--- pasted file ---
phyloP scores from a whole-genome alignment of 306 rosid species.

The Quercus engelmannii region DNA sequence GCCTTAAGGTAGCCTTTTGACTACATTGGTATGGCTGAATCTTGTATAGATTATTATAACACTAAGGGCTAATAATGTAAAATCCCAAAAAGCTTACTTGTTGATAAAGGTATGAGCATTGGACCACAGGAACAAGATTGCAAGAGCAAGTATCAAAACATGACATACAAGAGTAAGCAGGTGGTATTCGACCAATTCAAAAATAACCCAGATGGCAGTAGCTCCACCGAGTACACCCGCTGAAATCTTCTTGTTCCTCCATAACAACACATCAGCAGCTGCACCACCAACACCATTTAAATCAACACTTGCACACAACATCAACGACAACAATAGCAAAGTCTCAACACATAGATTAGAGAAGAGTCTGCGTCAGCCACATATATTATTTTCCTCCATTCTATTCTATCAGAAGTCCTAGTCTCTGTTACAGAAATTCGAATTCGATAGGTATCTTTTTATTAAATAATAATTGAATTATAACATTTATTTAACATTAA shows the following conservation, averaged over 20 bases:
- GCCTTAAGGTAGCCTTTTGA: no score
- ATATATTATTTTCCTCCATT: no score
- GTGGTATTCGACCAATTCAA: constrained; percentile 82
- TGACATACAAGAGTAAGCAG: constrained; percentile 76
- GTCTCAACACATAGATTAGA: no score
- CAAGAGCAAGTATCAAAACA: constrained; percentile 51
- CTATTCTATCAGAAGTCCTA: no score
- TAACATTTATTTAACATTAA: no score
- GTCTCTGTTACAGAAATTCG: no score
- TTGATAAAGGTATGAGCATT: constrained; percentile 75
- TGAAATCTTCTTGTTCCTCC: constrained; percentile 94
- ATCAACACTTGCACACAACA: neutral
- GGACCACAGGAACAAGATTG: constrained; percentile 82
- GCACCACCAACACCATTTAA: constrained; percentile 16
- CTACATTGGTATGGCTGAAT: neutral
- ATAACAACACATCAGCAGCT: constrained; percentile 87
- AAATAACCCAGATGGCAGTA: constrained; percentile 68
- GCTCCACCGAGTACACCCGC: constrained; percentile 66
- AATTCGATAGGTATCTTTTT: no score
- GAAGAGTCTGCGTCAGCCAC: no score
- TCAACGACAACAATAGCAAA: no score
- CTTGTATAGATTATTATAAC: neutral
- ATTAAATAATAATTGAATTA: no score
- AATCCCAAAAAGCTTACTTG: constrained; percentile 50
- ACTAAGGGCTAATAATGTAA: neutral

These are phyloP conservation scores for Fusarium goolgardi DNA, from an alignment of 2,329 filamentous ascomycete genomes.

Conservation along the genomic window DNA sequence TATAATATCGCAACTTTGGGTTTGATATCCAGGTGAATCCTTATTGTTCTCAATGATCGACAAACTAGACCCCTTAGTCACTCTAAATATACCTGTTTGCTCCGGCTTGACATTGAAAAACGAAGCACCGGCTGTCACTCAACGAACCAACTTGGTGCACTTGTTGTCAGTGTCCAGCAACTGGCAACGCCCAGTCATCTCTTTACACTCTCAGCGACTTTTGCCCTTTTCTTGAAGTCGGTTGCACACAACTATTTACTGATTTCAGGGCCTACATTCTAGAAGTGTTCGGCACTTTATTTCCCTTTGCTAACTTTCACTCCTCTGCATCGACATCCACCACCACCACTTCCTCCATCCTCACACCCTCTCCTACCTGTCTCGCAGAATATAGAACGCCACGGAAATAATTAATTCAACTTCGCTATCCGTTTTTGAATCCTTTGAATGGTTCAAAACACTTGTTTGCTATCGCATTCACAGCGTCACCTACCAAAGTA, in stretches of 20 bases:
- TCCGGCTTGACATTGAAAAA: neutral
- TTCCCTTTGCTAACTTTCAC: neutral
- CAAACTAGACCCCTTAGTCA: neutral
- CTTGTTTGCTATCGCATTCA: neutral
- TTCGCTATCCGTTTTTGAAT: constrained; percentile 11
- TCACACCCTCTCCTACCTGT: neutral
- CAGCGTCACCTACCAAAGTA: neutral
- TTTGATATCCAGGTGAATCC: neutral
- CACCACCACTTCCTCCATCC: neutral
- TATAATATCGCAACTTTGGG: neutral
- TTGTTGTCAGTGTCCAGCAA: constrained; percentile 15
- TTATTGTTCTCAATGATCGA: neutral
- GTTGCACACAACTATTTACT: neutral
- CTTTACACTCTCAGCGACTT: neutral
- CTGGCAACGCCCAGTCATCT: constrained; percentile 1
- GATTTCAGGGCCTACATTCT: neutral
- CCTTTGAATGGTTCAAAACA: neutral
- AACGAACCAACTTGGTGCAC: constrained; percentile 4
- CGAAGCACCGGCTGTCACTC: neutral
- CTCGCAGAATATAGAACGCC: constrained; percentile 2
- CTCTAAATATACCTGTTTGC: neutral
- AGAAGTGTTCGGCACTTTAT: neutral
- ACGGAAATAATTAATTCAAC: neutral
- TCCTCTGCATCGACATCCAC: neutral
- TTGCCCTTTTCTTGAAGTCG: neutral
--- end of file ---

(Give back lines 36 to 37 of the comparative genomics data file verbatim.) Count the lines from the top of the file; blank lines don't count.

- CAGCGTCACCTACCAAAGTA: neutral
- TTTGATATCCAGGTGAATCC: neutral